Did you know, eligible candidates can claim deductions on interest expenses? If not, then continue reading this blog to get answers to your questions. In today’s blog, we’ll explore ATO’s guidance and considerations for claiming deductions on interest expenses in such scenarios. Let’s dive in.
Interest Income Expenses
You are allowed to claim a deduction for account-keeping fees you incur on holding an account for an investment purpose. You can get these fees mentioned on your statements. If you have a joint account, you can only deduct what you paid in fees, charges, and taxes. For instance, you can only deduct half of the permissible account-keeping fees if you and your spouse each own an equal portion of the account. The interest you pay on a personal tax debt is not deductible. For instance, you are not permitted to deduct the interest paid on a loan taken to settle a personal tax debt.
ATO Guidance on Interest Expenses
The ATO provides valuable guidance on the treatment of interest expenses for money borrowed to get units in a property unit trust. Primarily, focusing on fixed trusts without discretionary elements.
According to the ATO’s perspective, if the unit holder has a reasonable estimation of deriving accessible distributions from the trust, this generally allows them to claim a deduction under sections 8 to 1 for at least some of the interest expenses. Even if the expenses exceed the income derived from the trust in a particular year, then the interest can still be deductible.
Full Deduction Vs. Apportionment
However, whether the unit holder can claim a full deduction for the interest expenses depends on the situation. If the unit holder expects to get accessible distributions in relation to the rental income generated by the trust and they also anticipate sharing in capital growth, then a portion of the interest expenses may be necessary when they are looking to claim a deduction.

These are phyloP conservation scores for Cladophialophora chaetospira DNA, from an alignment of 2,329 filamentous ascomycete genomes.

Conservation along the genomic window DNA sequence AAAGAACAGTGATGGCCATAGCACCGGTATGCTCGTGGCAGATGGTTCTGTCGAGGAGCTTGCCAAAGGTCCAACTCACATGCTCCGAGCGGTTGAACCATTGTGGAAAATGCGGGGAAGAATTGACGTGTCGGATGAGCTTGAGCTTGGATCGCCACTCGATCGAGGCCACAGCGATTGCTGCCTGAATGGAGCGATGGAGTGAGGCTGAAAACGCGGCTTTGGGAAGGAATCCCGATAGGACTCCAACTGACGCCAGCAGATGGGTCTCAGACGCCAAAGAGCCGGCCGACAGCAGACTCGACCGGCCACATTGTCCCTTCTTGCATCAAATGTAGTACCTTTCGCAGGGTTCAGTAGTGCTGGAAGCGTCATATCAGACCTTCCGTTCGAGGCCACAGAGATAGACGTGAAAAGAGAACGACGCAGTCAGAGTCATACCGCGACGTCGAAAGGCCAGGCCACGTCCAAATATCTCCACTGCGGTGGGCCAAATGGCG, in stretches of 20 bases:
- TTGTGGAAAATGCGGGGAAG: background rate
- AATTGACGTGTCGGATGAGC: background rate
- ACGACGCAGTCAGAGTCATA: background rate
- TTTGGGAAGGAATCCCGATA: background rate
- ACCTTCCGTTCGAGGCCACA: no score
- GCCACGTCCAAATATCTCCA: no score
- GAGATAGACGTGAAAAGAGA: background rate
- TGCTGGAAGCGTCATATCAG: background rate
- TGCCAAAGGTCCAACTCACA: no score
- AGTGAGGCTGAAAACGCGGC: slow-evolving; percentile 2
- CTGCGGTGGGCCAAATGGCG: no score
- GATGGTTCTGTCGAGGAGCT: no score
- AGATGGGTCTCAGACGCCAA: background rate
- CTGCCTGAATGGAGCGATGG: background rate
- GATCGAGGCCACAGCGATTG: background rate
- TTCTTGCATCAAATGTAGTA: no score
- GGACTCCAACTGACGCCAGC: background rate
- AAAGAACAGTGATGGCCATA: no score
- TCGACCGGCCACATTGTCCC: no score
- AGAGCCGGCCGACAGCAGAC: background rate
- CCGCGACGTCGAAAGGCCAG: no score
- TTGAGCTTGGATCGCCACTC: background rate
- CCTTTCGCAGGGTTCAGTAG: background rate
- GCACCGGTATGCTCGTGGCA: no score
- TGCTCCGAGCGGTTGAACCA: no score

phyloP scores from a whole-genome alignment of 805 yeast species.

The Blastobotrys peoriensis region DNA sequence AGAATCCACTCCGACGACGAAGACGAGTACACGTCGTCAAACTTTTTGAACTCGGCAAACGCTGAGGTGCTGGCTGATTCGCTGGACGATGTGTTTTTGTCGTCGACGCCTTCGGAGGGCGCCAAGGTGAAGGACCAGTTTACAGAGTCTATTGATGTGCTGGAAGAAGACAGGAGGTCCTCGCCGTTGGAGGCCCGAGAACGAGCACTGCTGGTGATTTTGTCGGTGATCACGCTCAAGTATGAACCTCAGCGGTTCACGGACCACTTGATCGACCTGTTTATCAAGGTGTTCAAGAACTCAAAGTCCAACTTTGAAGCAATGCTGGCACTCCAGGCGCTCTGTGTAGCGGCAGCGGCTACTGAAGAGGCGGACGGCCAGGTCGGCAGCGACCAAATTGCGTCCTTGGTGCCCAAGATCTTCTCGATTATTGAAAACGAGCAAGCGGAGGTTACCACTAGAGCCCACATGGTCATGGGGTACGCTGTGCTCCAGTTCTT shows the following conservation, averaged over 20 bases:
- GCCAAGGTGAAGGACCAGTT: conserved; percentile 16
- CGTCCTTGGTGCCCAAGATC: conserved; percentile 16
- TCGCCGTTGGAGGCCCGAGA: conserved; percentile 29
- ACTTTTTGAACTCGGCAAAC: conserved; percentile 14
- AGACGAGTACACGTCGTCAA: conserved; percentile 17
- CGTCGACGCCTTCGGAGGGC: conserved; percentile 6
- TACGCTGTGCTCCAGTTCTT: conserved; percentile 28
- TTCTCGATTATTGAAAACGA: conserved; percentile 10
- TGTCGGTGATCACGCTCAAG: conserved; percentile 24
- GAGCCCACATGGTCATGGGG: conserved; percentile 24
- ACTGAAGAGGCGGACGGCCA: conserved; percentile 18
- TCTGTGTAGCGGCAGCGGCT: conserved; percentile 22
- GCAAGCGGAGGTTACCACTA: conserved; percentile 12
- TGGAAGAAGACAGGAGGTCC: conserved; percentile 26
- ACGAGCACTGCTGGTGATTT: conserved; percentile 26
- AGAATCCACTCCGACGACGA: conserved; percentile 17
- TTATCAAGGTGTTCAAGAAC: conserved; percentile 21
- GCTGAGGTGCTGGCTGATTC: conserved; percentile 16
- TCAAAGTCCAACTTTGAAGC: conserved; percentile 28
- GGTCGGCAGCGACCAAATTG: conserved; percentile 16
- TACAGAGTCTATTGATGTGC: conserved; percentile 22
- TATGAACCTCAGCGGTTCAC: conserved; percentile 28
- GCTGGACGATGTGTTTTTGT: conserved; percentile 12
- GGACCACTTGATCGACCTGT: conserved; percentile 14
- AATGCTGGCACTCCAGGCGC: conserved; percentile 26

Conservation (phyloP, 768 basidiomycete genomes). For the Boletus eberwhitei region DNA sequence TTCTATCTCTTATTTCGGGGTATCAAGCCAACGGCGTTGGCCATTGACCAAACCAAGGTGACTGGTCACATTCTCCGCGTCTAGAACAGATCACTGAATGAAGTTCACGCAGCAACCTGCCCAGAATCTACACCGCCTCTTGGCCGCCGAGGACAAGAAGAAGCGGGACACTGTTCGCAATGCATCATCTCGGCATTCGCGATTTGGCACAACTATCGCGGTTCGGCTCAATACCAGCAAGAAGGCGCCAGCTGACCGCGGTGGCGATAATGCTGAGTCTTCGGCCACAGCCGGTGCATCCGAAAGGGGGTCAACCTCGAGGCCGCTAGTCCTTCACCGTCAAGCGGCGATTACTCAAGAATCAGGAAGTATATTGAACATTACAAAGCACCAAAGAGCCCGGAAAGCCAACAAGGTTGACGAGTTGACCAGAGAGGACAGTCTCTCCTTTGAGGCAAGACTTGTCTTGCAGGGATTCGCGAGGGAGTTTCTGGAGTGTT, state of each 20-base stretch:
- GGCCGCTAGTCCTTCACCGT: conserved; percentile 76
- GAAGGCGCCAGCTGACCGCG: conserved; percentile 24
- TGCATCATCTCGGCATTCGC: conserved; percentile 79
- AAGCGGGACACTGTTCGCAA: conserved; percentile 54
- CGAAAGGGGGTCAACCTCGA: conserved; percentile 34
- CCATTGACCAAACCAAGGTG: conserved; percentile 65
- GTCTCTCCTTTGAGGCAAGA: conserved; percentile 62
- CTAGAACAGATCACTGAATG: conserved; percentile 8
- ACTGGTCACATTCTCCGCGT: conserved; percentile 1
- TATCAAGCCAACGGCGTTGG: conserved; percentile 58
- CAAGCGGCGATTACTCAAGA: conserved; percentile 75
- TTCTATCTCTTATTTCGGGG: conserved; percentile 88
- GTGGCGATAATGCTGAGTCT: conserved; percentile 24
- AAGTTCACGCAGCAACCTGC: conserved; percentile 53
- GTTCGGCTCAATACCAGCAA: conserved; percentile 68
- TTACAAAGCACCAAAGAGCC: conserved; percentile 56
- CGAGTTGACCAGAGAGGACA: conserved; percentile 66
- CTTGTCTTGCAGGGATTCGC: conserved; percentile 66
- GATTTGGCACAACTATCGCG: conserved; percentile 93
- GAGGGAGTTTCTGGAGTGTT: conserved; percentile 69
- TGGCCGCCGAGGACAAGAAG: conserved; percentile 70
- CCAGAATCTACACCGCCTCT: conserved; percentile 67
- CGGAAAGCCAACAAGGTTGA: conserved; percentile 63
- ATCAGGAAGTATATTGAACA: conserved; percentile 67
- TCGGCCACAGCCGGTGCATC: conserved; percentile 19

On the other hand, if the unit holder reasonably expects the accessible distribution, they will receive from the trust to exceed their interest expenses, then no apportionment might be necessary and a full deduction can be claimed even if no distribution was received in the current year. However, when the accessible component excluding capital gains is negligible or likely to be less than the expenses incurred, a portion would generally be expected.
Arm’s Length Terms and Tax Concerns
Now, here’s an important consideration for the client’s tax position based on the ATO’s comments. The ATO might seek to deny some or all of the interest deductions if the loan to the trust is not on arm’s length terms. The ATO could argue that the client has multiple purposes or reasons for making the loan to the trust, not just the derivation of their own as accessible income. Basically, a contract is at arms’ length and is made by 2 parties working independently and freely, and without providing any favour because of some special relationships. The contract’s terms need to be commercially reasonable, and the price of the contract must not be deflated or inflated as compared to the fair market price.
Dividend and Share Income Expenses: What You Can Claim?
You are allowed to claim a deduction for expenses you incur to invest in shares, such as:
- ongoing fees of management
- fees for suggestions for making changes in your investment mix
- the part of your expenses that are for investment management, such as:
- some travel expenses
- the expense of specialist investment journals and subscriptions
- borrowing expenses and interest
- computer’s declined value
- if you were a resident of Australia when a LIC paid you a dividend, and the dividend included a LIC capital gain amount – 50% of the listed investment company (LIC) capital gain amount.
In conclusion, understanding the ATO guidance on interest expenses for property unit trusts is essential for claiming deductions effectively. Always consult a qualified tax professional to ensure you make informed decisions aligned with the ATO’s guidelines. For this, you can also contact Reliable Melbourne Accountants where we can help you stay updated with new tax rules.
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